Clutch work is actually pretty simple. Most of the problems which plague a clutch are even superficial to the clutch itself, and are centered on the actuating mechanism, either the cable or hydraulic line (or master/slave), clutch lever, or the adjustments they require.
First, the cable clutch. Typically smaller bikes will have a clutch cable. This works just the same way that a brake cable works, you pull on a lever and a cable pulls on the clutch actuator, which pushes a small rod which actuates the clutch. The cable obviously can become corroded and break, or get jammed in there, or stretch, making the clutch lever sloppy. The repair here is replacement. After you replace the cable you will need to adjust it properly. Here is how to do that:
Hydraulic clutches have a couple extra components, and fail in similar ways. They are set up very similarly to brake lines, and have a master and slave cylinder, just like your front brakes. In fact they are so similar that I have actually used a brake master cylinder in an emergency for my clutch when I had an accident far from home. I switched the brake master over to the clutch side, and ran home only using rear brakes to stop the bike. The lever went the wrong way so it made operation a little challenging, but functionally it worked.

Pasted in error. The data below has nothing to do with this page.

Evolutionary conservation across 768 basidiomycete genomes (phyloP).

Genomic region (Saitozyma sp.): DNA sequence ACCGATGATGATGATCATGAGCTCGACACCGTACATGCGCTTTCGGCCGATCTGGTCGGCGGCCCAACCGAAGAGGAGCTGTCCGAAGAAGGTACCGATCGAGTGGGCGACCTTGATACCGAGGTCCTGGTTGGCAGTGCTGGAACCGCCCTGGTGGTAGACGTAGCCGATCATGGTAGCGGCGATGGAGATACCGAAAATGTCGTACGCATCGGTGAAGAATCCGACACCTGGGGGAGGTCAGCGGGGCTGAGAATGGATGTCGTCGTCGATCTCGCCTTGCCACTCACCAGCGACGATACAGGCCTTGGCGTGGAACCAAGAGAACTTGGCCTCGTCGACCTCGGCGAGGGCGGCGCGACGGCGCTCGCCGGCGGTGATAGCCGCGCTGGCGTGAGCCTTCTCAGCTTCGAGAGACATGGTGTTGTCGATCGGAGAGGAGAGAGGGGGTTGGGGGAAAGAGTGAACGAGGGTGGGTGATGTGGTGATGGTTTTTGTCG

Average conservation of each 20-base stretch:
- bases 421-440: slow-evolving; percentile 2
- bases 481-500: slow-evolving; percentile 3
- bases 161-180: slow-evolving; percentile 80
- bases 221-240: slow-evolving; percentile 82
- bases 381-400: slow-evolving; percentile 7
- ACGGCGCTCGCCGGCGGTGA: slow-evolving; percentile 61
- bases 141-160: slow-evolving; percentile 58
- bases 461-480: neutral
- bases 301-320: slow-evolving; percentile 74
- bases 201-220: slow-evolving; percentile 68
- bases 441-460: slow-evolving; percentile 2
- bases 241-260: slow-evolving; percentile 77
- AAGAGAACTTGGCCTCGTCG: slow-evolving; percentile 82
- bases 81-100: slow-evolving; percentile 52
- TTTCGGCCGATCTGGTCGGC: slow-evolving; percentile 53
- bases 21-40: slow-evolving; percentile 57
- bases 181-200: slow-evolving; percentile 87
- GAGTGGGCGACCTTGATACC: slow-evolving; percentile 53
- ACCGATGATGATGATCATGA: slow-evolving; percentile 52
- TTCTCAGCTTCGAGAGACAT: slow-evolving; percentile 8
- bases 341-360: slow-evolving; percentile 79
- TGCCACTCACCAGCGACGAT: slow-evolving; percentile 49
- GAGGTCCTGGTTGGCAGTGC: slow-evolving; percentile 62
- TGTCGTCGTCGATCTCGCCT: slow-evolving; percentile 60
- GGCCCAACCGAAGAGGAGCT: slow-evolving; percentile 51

So, if you are restoring a bike that has mushy clutch, or doesn't work, or is stuck, just restore it like you would a brake line. Afterwards you must bleed it and you do that again, in the same way, like this:
It is possible that your clutch itself is to blame, either something is damaged in your clutch basket, or your clutch discs are worn. Sometimes too if your clutch is slipping, the discs may be ok but your clutch springs are too compressed and need replacement. Remember too that rarely, a bike may be predisposed toa certain condition, such as with my bike the GV1200, since the bike has a wet clutch, the clutch will slip if I use synthetic motor oil even when the discs are new.
If you feel as though you need to replace the clutch discs in a bike, don't worry. Its far, far easier than in a car. Here's how to do it:
So, that's basically it. Not too much to it. Most bikes we get to restore don't need clutch work, as a clutch is very capable of surviving the life of the bike, if it hasn't been raced or stunted or ridden by a total idiot. Therefore if the clutch is misbehaving it is usually an adjustment in the cable, or failure of the hydraulic system. But rarely you do get that higher mileage bike that needs clutch work, so I hope this helps.